Gingival Enlargement Among Renal Transplant Recipients in the Era of New-Generation Immunosuppressants

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Tacrolimus is a new-generation immunosuppressant as successful as cyclosporin in suppressing organ transplant rejection. Although cyclosporin is known to cause gingival enlargement (GE), tacrolimus has not been associated with this condition. We sought to explore the prevalence of GE among renal transplant recipients (RTRs) in relation to cyclosporin and tacrolimus while controlling for the effect of calcium channel blockers (CCBs) and supragingival plaque.


RTRs were recruited from our institution's Kidney Transplant Unit. Participants completed a standardized questionnaire and received a complete oral examination, including a soft tissue examination and a periodontal examination measuring probing depth, recession, bleeding on probing, plaque index (PI), and GE.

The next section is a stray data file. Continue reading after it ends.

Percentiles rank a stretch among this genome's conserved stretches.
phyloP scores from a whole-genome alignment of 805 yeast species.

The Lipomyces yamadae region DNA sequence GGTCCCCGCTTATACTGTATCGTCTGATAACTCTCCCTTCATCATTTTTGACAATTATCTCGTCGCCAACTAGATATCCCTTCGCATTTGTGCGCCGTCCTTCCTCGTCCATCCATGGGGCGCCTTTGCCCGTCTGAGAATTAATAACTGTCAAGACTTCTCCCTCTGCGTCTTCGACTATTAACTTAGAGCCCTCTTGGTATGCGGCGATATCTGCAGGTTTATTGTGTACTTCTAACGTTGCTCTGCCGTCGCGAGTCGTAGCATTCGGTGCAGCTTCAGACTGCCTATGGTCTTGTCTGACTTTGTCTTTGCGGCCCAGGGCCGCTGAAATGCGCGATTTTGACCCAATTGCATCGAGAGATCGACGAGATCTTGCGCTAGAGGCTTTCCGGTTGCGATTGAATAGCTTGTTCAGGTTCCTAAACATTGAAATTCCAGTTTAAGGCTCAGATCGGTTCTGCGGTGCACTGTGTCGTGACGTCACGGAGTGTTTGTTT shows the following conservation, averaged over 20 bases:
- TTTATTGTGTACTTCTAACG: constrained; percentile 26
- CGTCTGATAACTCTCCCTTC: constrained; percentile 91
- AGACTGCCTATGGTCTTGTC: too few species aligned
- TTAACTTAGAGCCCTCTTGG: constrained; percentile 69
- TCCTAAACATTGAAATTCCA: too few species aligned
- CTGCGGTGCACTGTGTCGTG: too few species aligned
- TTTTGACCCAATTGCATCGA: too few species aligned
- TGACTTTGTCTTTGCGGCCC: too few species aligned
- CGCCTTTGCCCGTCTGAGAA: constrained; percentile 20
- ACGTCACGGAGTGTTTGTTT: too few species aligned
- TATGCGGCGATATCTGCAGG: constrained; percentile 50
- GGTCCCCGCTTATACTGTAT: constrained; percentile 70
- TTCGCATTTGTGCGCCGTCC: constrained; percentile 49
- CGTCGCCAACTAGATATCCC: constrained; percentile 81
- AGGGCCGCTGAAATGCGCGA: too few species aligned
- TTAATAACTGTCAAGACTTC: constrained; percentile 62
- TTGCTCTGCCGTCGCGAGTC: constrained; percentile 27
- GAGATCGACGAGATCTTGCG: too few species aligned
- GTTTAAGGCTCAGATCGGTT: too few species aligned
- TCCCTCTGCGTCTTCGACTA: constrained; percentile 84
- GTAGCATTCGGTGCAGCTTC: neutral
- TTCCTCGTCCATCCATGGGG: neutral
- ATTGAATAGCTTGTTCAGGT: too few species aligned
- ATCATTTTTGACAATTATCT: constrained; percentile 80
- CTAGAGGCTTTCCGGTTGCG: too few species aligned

Among 115 RTRs, 39 (34%) presented with GE, with the highest prevalence among those taking cyclosporin and CCBs (76%) and the lowest among tacrolimus users not on a CCB (15%). Tacrolimus was not found to be associated with GE. Cyclosporin was found to be associated with GE in a univariate analysis stratified by the use of CCBs, but multivariate analysis revealed that the only significant risk factors for GE were the use of CCBs and the widespread presence of abundant supragingival plaque (PI ≥2 on >40% of tooth surfaces).


This study confirmed that tacrolimus is not associated with GE. Cyclosporin taken at the currently recommended low dosage and not in combination with a CCB may not be associated with a significant risk for GE in individuals with good oral hygiene. CCBs should be avoided among patients taking cyclosporin and those with poor oral hygiene. J Periodontol 2008;79:453–460.

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